|The first excerpt represents the element of Air. It speaks of mental influences and the process of thought, and is drawn from Poor and Proud by Oliver Optic:
manufactory, where she knew that a great many men were employed.
She went up-stairs to the counting-room, where she sold three
sticks, and was about to enter the work-room, when a sign, "No
admittance except on business," confronted her. Should she go on?
Did the sign refer to her? She had business there, but perhaps
they would not be willing to admit that her business was very
urgent, and she dreaded the indignity of being turned out again.
Her mother had told her there was always a right way and a wrong
way. It certainly was not right to enter in the face of a
positive prohibition, and at last she decided to return to the
office and ask permission to visit the workshop.
|The second excerpt represents the element of Fire. It speaks of emotional influences and base passions, and is drawn from The Message by Honore de Balzac:
money to take me to Moulins. However, my youthful enthusiasm
determined to hasten thither on foot as fast as possible. Bad
news travels swiftly, and I wished to be first at the chateau. I
asked for the shortest way, and hurried through the field paths
of the Bourbonnais, bearing, as it were, a dead man on my back.
The nearer I came to the Chateau de Montpersan, the more aghast I
felt at the idea of my strange self-imposed pilgrimage. Vast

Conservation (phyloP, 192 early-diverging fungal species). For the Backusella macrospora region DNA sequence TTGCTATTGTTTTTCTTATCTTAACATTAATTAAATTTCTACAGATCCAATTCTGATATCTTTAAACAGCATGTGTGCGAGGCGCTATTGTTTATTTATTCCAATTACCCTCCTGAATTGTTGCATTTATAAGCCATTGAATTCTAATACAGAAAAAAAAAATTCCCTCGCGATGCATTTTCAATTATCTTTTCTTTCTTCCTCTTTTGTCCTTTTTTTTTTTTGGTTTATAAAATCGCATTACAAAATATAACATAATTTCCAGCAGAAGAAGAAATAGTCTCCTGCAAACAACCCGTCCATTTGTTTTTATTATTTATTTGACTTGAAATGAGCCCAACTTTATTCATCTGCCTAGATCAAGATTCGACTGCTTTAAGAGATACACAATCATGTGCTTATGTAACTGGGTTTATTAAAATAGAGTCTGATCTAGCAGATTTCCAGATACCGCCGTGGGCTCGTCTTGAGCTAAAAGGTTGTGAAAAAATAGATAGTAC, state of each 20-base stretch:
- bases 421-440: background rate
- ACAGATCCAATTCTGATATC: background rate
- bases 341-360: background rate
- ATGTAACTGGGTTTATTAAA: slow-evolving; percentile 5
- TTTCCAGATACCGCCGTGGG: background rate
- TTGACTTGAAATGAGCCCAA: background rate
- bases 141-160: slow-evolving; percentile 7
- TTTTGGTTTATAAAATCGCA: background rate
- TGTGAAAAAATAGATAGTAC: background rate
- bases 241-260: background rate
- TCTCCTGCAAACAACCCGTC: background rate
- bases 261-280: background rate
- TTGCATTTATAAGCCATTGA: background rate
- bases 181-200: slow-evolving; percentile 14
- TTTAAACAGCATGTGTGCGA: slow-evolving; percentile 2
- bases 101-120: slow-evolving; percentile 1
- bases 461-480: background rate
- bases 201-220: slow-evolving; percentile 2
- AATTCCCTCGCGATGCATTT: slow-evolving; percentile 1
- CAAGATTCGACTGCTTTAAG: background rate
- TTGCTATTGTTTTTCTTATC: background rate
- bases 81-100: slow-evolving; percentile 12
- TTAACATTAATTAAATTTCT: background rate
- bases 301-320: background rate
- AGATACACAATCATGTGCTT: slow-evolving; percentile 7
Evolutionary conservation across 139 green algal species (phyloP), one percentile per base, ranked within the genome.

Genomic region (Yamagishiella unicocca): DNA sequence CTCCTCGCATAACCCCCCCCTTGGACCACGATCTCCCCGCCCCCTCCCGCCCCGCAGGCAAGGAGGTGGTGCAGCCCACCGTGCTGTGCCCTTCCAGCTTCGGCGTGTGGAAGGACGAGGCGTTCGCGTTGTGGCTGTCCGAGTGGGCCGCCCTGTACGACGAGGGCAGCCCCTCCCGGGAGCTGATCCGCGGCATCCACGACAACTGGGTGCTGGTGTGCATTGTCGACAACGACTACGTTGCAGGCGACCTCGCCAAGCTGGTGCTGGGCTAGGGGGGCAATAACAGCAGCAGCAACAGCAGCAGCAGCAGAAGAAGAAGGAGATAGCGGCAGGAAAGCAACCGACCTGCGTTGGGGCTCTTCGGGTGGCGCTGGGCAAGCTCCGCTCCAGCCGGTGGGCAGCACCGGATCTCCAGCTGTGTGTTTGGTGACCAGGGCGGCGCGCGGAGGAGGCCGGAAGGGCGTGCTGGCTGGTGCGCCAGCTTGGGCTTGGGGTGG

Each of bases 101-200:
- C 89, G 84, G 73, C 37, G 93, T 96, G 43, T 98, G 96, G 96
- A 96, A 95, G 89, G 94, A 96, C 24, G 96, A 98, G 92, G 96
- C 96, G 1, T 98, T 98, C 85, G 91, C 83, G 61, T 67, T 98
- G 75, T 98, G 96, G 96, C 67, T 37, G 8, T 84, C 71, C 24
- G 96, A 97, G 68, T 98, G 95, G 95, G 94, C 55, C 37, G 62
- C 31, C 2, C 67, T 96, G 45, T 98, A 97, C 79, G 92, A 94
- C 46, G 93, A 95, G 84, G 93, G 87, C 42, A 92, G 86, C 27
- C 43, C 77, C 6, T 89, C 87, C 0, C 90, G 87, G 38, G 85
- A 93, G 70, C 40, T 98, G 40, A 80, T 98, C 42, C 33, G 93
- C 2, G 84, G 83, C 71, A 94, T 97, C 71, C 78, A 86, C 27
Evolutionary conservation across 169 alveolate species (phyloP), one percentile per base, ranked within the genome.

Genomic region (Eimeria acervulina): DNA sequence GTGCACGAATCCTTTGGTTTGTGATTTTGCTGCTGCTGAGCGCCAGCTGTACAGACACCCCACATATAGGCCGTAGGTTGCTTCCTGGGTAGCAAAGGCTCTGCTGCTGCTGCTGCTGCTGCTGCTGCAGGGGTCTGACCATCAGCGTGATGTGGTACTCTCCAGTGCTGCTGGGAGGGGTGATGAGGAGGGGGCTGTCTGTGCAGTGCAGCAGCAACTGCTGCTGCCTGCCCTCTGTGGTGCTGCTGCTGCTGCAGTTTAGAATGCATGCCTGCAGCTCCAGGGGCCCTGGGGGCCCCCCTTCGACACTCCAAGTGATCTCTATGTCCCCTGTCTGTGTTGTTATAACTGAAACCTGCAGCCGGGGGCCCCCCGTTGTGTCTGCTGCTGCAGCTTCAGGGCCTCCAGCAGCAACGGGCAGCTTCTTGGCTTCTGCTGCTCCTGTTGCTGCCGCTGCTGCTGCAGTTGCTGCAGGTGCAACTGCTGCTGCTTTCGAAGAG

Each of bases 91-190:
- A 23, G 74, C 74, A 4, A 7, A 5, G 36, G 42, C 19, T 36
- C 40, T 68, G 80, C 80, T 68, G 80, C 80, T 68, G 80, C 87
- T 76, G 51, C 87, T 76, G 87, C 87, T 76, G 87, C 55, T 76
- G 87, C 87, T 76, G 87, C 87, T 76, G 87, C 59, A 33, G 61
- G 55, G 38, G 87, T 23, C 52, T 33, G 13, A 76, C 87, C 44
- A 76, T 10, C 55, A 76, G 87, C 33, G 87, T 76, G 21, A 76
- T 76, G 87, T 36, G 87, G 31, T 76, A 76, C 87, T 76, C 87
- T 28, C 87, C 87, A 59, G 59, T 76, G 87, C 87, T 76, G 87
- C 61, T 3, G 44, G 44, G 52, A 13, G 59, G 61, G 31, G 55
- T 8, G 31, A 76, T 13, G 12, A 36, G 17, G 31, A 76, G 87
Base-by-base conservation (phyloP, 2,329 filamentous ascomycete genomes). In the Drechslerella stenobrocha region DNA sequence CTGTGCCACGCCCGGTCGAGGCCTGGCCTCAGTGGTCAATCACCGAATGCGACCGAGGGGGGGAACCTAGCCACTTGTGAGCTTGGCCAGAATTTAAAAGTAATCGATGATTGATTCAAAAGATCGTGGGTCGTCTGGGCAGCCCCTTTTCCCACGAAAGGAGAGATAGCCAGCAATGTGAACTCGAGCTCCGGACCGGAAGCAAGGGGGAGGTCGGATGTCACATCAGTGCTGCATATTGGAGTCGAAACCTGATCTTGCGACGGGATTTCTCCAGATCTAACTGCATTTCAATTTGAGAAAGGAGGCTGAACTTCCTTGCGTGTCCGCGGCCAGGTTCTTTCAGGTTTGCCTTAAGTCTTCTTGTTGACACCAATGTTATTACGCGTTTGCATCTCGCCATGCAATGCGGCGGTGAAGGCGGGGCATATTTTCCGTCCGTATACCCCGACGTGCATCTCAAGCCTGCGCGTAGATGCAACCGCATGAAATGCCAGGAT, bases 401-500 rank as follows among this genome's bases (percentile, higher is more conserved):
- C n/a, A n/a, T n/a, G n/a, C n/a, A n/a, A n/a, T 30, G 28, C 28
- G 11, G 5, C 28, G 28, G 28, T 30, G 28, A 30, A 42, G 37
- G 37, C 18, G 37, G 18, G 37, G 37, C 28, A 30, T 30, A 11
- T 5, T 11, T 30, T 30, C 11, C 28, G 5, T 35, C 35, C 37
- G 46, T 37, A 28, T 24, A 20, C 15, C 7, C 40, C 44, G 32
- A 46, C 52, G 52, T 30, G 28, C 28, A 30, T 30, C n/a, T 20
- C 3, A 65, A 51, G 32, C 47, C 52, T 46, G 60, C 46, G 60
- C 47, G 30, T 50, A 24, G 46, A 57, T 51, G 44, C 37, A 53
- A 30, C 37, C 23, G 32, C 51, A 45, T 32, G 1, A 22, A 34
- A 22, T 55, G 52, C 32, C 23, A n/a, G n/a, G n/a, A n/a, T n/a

numbers of romantic fancies ran in my head. I imagined all kinds
of situations in which I might find this Comtesse de Montpersan,
or, to observe the laws of romance, this Juliette, so
passionately beloved of my traveling companion. I sketched out
|The third excerpt represents the element of Water. It speaks of pure spiritual influences and feelings of love, and is drawn from The Secrets of the Princesse de Cadignan by Honore de Balzac:
dissimulation; they do not give themselves the trouble to disguise a
feeling; they are what they ARE, and it is often horrible! The other
man is for others, for the world, for salons; the court, the
sovereign, the public often see them grand, and noble, and generous,
embroidered with virtues, adorned with fine language, full of
admirable qualities. What a horrible jest it is!--and the world is
surprised, sometimes, at the caustic smile of certain women, at their
air of superiority to their husbands, and their indifference--"
She let her hand fall along the arm of her chair, without ending her
sentence, but the gesture admirably completed the speech. She saw
d'Arthez watching her flexible figure, gracefully bending in the
|The fourth excerpt represents the element of Earth. It speaks of physical influences and the impact of the unseen on the visible world, and is drawn from Flower Fables by Louisa May Alcott:
forgive those who brought care and wrong to them, and to seek for
happiness in humble deeds of charity and love.
"Our work is done," whispered the Elves, and with blessings on the
two fair flowers, they flew away to other homes;--to a blind old man
who dwelt alone with none to love him, till through long years of
darkness and of silent sorrow the heart within had grown dim and cold.
No sunlight could enter at the darkened eyes, and none were near
to whisper gentle words, to cheer and comfort.
Thus he dwelt forgotten and alone, seeking to give no joy to others,
possessing none himself. Life was dark and sad till the untiring
Elves came to his dreary home, bringing sunlight and love. They